Operators then pick the items and place them in a case onto which they have adhered the license plate. Once all picks for that location are completed, the operator places the case on a conveyor running down the center of a pick aisle. Orders are then conveyed and, through the use of FKI's BOSS routing-control system, are diverted to the next zone that contains picks for that order.
Case routing is initiated by photoeye sensors at each zone that read the license plates and determine if the box is still systematically open and should be diverted to the next zone or should continue through the pick module. The DC's zones are organized according to Michaels' retail-store departments, making it easier for the stores to restock merchandise upon receipt of their order. According to Brennan, there are 32 transfers in the system where a case can potentially be diverted.
Slower-moving items are positioned near the end of the picking line in static shelving that uses multilocation lights that serve multiple slots. When cases are closed or full, they move to the end of the picking line where they are audited by an operator who scans the license plate, calling up the order on a PC, and checks the contents of the case against the order.
After being audited, repack orders are transported by conveyor to one of two Model 250 RH print-and-apply tamp labelers from ID Technology. Before label application, a scanner reads the license plate to identify the order and coordinate it with shipping information. A label is then printed with the wave number, the store number, and the bar code by a Zebra 110 Pax3 thermal-transfer printhead and is applied to the top of the carton. Only one printer runs at any given time, so that the line does not have to be shut down to reload label stock.
Sortation at 350 fpm
Full-case picking is accomplished manually. An operator scans a label with the picking information using an RF gun, which then instructs them on the location and quantity of the pick item. Once the full case is picked, the shipping label is attached, and the case is placed on a conveyor. Ryson spiral conveyors move the product to the upper levels of the pick module.
As labeled cases from six different lanes merge into one, they pass under a scanner that reads the label bar code and determines into which shipping lane the case should be diverted.
The product exits the pick module and moves to a central, saw-tooth merge. The merge uses FKI's Accuglide photoelectric accumulation conveyor technology, which uses powered-roller, zero-pressure accumulation to provide equal spacing between cases to eliminate product damage and jams.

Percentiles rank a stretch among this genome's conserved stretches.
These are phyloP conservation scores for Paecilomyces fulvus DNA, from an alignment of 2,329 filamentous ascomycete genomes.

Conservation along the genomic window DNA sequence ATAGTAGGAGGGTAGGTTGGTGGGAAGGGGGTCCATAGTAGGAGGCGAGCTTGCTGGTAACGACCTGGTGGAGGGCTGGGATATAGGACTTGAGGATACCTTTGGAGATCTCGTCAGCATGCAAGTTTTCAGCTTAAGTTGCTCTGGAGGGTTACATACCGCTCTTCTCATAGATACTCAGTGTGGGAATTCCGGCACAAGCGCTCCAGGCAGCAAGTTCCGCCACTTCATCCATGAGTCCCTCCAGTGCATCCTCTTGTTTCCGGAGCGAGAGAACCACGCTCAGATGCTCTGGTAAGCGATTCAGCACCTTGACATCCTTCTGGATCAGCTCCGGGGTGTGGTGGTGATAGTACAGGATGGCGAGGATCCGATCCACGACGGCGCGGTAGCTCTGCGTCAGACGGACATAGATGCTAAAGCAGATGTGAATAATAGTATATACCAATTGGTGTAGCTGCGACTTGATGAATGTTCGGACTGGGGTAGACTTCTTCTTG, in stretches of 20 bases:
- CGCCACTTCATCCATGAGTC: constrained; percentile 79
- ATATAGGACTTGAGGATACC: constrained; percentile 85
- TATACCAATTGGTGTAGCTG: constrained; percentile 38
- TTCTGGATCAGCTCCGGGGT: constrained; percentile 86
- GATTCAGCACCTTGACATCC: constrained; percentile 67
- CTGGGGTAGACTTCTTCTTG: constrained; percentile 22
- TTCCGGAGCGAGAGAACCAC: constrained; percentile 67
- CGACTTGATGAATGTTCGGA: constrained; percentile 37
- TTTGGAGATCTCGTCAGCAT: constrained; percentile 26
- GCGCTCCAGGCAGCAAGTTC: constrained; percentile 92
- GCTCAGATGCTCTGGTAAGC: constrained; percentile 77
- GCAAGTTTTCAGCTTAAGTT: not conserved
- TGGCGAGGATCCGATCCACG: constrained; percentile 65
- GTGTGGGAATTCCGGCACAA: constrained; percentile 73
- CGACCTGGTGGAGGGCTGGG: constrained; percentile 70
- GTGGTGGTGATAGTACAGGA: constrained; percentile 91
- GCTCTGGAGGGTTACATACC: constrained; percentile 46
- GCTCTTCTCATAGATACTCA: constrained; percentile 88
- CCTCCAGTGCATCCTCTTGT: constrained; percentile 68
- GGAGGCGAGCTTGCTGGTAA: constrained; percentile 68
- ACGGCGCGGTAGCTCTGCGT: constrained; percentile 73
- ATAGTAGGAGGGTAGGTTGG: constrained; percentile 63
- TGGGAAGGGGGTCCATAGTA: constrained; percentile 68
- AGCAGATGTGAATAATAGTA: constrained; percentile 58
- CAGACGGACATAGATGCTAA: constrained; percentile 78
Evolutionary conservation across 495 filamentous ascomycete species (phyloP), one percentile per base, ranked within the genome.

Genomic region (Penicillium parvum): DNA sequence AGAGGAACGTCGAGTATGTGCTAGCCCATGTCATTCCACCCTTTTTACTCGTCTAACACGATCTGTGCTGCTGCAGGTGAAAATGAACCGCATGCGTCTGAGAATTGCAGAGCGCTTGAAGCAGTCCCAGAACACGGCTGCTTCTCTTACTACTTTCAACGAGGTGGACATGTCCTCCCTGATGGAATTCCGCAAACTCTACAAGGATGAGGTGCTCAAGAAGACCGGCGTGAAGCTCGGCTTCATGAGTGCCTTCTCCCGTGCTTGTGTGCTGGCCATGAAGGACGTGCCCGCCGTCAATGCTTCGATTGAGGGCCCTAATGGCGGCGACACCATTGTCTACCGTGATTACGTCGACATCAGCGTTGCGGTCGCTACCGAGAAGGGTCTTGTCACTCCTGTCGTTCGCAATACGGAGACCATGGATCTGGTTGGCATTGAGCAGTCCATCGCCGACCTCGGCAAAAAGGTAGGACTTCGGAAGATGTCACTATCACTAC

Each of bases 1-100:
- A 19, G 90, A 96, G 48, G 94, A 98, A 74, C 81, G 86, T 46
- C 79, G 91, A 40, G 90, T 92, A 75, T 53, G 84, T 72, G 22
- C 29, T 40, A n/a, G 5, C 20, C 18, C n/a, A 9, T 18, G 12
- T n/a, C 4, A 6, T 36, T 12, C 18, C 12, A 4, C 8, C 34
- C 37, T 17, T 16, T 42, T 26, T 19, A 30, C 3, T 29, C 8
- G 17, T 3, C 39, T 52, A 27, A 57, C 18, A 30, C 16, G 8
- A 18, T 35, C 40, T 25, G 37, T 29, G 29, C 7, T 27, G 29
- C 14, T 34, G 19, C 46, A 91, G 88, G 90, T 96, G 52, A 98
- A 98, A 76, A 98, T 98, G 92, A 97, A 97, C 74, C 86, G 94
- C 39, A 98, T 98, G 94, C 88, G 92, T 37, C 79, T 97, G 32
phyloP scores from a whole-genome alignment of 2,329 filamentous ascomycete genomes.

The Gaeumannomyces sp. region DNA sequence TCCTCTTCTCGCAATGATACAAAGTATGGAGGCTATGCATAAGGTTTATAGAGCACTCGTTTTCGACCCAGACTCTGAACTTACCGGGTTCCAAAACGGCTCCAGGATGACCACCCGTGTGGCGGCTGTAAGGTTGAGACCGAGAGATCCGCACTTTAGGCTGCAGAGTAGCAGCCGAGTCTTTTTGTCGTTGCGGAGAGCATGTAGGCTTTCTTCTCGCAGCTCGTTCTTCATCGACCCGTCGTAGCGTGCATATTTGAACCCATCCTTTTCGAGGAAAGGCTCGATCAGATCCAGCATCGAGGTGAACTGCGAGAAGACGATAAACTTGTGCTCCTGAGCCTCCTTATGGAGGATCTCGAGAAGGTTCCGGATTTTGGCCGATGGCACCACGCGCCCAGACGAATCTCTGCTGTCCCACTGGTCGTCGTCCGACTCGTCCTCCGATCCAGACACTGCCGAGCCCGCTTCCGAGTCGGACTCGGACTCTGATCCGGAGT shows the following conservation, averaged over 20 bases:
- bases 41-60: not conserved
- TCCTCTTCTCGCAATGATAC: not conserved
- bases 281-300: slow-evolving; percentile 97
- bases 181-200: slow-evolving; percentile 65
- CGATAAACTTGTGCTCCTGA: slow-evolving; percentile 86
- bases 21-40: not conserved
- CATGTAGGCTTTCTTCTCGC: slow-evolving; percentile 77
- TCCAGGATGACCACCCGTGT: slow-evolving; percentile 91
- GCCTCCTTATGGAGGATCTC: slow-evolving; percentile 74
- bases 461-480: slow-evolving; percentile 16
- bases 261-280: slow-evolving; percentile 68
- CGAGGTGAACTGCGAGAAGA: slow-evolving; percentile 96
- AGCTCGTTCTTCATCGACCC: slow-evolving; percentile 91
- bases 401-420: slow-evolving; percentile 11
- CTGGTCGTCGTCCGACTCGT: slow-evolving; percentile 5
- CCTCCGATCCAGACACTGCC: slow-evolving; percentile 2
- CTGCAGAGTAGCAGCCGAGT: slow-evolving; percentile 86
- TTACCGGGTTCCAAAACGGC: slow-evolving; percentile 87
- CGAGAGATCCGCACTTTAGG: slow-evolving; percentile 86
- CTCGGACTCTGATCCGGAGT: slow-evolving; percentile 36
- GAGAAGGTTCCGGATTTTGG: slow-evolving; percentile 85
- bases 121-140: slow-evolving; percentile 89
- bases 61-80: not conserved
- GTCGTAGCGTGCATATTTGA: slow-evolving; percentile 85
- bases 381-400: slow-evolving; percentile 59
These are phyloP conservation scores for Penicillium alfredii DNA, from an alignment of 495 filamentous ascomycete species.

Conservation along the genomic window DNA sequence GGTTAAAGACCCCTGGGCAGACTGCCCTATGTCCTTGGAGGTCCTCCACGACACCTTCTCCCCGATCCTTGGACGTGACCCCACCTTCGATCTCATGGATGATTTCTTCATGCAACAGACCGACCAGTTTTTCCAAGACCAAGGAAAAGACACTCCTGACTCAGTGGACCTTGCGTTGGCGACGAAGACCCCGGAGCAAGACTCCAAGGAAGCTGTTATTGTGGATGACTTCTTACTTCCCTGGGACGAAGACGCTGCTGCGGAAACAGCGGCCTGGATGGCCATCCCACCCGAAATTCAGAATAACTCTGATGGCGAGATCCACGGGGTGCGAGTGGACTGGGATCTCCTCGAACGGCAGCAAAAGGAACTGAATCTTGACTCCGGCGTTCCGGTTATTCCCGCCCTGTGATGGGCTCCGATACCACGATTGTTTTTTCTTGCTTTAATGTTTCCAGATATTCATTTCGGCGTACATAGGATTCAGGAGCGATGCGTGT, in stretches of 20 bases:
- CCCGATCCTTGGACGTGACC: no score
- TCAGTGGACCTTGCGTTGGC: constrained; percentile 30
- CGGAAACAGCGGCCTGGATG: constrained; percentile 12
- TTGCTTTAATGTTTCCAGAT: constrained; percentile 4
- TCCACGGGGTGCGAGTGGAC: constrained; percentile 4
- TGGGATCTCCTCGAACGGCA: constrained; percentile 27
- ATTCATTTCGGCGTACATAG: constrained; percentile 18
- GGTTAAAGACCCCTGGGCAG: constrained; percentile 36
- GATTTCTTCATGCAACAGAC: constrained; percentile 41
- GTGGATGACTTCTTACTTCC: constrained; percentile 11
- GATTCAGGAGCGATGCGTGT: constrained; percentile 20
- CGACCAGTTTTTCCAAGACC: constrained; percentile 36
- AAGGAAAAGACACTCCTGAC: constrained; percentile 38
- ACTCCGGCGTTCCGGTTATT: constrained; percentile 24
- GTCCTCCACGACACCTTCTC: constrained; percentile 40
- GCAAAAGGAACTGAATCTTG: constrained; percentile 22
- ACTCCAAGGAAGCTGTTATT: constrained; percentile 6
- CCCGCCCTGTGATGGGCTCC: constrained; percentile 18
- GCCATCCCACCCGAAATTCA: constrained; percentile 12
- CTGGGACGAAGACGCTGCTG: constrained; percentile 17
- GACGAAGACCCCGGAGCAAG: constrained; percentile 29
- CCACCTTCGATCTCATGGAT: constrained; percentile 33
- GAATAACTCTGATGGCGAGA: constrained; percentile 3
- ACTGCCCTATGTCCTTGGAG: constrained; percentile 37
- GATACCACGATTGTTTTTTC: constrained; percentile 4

Leading to a single shipping sorter, the merge is fed by six lanes, including those carrying labeled repack items as well as a recirculating lane that accommodates the overflow of cases that occurs when the shipping lane is full. Cases that have a damaged or missing label, or cases that are not in the current wave being sorted, will divert on a "no read" line.
The sorting process is directed by the BOSS software system. As cases from the six lanes merge into one, they pass under an Omni-2100 scanner from SICK that reads the label bar code and determines into which shipping lane the case should be diverted. The bar code also tells the sorting system, FKI's UniSort X sliding shoe sorter, the size of the case and the number of shoes that will be required to divert it.
During operation of the sliding shoe sorter, cases are transported over the sorter on round tubes fitted with sliding shoes. The shoes are guided by a track on both sides of the sorter. Divert switches interrupt the track at predetermined points. Divert switches release the needed number of 5-in.-wide shoes to move a given carton. Driven by air, the shoes slide diagonally across the carrying slats, creating a moving wall that positively and gently slides the case off the sorter and into the appropriate shipping lane. According to Brennan, the sorting conveyor operates at 350 ft/min, well under its top-rated speed of 550 fpm. "We've found that there are less problems at a slower speed, and that still accommodates our throughput," he explains.